Tag Archives: medicinal

Plant of the day: California rose

This wild rose is a favorite sight in spring and summer, as pink blossoms give way to ripe red fruit. This is the California rose (or as it is conversely known in Latin, Rosa californica), which grows in nearly every county in California, as well as in parts of Oregon.

This hardy shrub can look scraggly, but also can be groomed into a good garden plant, with pale green leaves and colorful fruit and flowers. It grows to 8 feet tall but is usually smaller. The tangle of thorny branches make excellent shelter for birds, and I’ve spotted many a nest by peering into a wild rose bush.

Rose hips are a renowned source of Vitamin C, and you can make an immune-boosting tea just by pouring boiling water over the red fruit. The hips can also be eaten fresh, though the inner bit is unappetizing, filled with seeds and strange stiff hairs. But the thin outer layer of flesh is tasty–I usually eat it by splitting the fruit open with a fingernail and scraping out the seeds. But this is labor intensive, and rose hips were never a significant food source for Native Americans. There was some medicinal use, though. A tea of wild rose hips was used to treat fever, sore throats and stomach aches–as well as to wash sores and sooth the pain of babies.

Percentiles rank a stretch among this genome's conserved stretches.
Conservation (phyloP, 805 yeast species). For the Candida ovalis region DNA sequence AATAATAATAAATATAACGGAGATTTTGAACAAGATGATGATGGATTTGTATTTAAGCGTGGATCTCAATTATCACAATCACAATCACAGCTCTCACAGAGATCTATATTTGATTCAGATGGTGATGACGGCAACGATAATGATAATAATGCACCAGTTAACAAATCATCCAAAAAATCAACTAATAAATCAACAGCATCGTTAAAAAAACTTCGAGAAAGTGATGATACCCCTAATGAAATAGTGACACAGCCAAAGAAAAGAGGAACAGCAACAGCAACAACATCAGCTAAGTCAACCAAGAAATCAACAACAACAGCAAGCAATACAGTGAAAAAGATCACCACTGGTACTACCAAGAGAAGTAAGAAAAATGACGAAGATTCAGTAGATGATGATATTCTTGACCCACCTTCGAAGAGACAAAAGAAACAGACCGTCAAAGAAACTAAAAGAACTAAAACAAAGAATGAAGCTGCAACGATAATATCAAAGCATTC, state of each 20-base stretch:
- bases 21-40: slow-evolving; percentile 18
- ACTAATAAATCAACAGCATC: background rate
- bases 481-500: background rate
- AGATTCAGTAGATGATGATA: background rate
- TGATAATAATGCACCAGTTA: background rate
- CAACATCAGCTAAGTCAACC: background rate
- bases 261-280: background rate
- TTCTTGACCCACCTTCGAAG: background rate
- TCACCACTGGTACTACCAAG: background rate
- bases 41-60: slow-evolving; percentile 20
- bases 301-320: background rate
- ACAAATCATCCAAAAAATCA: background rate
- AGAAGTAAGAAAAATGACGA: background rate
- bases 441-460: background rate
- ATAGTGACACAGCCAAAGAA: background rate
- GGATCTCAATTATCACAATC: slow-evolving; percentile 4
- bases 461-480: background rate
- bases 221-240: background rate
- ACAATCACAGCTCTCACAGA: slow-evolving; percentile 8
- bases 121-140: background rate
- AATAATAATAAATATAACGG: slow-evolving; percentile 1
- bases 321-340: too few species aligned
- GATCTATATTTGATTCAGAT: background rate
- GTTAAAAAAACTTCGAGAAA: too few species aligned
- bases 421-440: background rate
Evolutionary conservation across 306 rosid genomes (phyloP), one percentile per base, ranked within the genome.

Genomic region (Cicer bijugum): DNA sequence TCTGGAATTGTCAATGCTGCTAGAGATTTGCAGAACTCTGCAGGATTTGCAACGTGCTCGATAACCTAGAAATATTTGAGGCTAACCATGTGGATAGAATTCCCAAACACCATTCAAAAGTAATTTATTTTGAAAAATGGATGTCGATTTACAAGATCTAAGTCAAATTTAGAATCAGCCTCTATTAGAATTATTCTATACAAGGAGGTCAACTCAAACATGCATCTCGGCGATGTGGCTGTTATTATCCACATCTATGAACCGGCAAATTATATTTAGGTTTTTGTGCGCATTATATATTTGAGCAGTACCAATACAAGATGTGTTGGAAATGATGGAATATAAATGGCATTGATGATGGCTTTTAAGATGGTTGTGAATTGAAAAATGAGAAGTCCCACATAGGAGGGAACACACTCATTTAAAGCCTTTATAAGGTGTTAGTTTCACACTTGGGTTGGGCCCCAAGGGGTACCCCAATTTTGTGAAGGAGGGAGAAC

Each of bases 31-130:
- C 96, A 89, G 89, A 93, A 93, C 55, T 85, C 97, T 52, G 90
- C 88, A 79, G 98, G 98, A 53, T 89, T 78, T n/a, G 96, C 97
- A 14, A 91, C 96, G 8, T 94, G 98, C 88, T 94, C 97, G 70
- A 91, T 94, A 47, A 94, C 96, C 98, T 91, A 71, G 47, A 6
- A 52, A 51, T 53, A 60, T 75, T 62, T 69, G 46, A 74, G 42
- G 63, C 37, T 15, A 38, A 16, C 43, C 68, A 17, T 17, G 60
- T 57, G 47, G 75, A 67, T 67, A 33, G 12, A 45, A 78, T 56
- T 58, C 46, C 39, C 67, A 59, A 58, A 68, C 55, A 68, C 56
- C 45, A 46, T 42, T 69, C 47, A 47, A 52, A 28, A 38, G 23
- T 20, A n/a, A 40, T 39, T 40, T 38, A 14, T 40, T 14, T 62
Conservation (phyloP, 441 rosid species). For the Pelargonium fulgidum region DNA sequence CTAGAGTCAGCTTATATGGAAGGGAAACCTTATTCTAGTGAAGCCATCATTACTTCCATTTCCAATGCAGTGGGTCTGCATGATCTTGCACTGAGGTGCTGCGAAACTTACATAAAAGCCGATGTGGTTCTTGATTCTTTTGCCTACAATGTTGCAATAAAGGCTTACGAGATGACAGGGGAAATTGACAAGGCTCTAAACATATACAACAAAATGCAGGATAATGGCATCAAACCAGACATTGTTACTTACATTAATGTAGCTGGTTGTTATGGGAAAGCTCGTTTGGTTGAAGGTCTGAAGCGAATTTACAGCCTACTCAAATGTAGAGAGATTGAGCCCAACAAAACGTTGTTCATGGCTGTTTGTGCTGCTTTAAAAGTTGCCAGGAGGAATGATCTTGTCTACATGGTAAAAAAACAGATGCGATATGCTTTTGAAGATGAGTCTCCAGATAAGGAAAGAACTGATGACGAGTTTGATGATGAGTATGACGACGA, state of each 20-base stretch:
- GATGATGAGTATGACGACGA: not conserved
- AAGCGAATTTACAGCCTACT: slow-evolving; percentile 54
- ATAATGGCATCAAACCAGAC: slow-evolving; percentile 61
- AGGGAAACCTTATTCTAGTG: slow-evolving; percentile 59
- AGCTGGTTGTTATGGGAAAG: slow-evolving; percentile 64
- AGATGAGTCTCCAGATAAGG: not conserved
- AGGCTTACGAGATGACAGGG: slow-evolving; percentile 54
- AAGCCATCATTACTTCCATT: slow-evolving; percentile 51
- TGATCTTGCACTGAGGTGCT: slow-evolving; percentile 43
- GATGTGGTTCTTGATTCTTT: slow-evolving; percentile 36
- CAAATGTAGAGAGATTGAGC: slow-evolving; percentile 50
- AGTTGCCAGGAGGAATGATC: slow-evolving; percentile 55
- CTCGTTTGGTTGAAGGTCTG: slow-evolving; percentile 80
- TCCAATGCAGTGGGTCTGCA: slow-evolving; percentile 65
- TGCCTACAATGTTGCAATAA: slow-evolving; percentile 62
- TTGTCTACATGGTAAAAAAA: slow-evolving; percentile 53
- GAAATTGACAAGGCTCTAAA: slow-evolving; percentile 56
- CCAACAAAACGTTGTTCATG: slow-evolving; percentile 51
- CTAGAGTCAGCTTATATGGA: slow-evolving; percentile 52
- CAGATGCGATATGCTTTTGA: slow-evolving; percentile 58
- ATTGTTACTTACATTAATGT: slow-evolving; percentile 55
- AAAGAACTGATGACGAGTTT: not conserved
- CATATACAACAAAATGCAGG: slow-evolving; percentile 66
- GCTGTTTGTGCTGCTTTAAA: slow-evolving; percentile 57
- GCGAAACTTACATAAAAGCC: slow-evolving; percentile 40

There are several different kinds of wild roses in California, and they all look fairly similar. The California rose (according to the Marin Flora) has the brown remains of its sepals at the tip of its ripe hips, and also tiny hairs visible on the stems of its leaves. It grows in full sun and partial shade, and in both wet and dry areas.

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Plant of the day: blue elderberry

Clusters of grayish-blue fruits hang from the branches of a small tree. Blue elderberry (Sambucus nigra) is a beautiful plant with arching branches. Its shaggy bark is wrapped around with furrows in older plants. The leaves are a fresh green and paired; each pinnate leaf actually looks like several leaves, since it is composed of 3–9 little leaflets.

Elderberry has a rich history of being used in cuisine, crafts, and medicine–but it must be approached with caution since the green parts of the plant and the unripe berries are quite toxic. The roots are the most toxic of all. But ripe berries make a delicious syrup, jam or wine, and the plant has long been cherished by traditional cultures. Petals can be eaten raw, made into a tea, or used to flavor pancakes. Some have even dipped the entire flower head in batter and fried it! Elderberry syrup is said to be an effective treatment for the flu; you can buy bottles of it at most health food stores. Native Americans used the branches for baskets, flutes and arrow shafts, and the fruit was a main food source.

Before the fruit is ripe, you can tell blue elderberry from its cousin, red elderberry, by the shape of the flower head. Blue elderberry has a flat-topped cluster, whereas red elderberry flowers are arranged in a pyramidal or roundish shape.

Notice the flower head is flat, not cone-shaped

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Filed under Edible, Good for gardens, Medicinal, Native, Plant of the day, Poisonous

Plant of the day: white clover